The Uluwatu temple is great and the view is magnificient. Szymon is a little afraid of monkeys so we try to stay away from them. There is also a local guy who scares them into the forest and away from tourists. Photos taken, ingress portals hacked and off we go back home. Again easier said then done. There are only local taxis here which obviously want to rip you off, starting with 600k to go to Canggu. First Uber declines the ride, finally I got the 2nd one approve it but after 5 minutes I realize he is somewhere in the parking lot but not really moving towards us. I go to look for him and find him at the very end of the parking, hidden in a car. He asks me to jump into a car so that other drivers do not see us talk. We agree on an unmetered ride and a fixed fee and move to pick up the rest of our team. We have to jump in quickly before local taxi guys realize he is Uber. Two hours later we are back home and learned a couple of interesting facts from the driver, like:
- He is not local, actually almost no one from Indonesian guys here are Balinese. Our driver lives on Sumatra, 2000 km from here.
- He just works here as a driver full time, 7 days a week.
- He rents two rooms in two different parts of the island so that he can sleep closer to where he ends up, rather than drive back home for hours each day.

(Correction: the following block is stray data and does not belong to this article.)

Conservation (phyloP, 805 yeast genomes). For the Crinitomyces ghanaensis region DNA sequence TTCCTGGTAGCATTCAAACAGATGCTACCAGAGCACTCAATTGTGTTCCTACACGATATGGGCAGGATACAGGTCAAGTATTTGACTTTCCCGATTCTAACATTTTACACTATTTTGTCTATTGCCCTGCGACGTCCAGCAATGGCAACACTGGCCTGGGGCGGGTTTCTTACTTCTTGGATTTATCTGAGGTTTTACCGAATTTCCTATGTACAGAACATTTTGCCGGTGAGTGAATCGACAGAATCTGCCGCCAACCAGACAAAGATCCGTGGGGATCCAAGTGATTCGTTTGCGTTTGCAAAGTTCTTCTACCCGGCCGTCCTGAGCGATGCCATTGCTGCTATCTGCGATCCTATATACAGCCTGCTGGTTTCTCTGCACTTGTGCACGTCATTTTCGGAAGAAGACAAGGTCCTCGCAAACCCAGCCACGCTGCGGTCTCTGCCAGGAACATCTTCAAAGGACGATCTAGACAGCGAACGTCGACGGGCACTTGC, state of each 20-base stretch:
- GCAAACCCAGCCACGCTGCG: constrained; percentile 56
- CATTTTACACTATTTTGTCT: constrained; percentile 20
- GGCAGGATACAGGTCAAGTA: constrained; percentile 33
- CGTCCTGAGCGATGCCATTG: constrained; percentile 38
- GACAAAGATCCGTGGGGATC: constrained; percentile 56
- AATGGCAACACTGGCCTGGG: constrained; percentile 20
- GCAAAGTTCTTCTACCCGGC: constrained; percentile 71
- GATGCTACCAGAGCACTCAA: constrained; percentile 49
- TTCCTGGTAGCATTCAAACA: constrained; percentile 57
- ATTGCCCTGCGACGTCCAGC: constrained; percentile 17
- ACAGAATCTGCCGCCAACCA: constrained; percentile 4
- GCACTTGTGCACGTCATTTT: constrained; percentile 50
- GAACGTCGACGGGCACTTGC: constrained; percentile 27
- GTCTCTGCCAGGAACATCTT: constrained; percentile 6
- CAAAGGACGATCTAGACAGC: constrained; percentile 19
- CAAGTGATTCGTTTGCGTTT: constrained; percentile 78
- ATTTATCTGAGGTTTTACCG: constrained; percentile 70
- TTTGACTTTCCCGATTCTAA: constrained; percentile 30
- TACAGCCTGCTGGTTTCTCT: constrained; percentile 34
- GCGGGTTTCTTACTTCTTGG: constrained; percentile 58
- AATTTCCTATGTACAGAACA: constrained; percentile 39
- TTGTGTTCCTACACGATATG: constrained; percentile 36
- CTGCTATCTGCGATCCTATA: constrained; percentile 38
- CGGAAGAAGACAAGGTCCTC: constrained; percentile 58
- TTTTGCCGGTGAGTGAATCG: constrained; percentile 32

- Local taxi mafia caused him problems already. He had his passenger door glued, he was stopped and passengers requested to leave the car, his car was also damaged at least once.
Bali you are really doing it wrong. Transportation is one of the most essential issues when you are a tourist and unless you are brave enough to ride a scooter here (over 300 people treated in Denpasar hospital every day after scooter accidents) you are left with overpriced taxis or stuck somewhere with finding transportation being an issue in itself.
Next day we rent a car. Driving here is an interesting experience but after one year of driving on the wrong side on Mauritius I mastered the skill. The only difference is a manual drive but I am getting used to it fairly quickly. Being not dependent on local transport makes life so much easier. Over the next two days we go for longer trips to see temples, rice terraces, more temples and end up in Ubud for the next 4 days. Again people do not walk here although the invention of pavement reached this town already. Still walking is not the best of our experiences especially with endless lines of motorbikes and cars stuck in evening traffic. Getting to the restaurant on a calm side street on the first night is another experience. Finally we reach the place and have a great dinner. Ubud, you would be so much better if you banned all cars and motorbikes. There are places in the world which are well off with bicycles and small electric golf carts. You could be a gem on Asia’s tourist map with this single, simple change. The narrow streets are beautiful, houses, gardens and temples are great but you prefer cars over citizens. I am sure “Eat, Pray, Love” was not funded by Exxon Mobil? Or was it?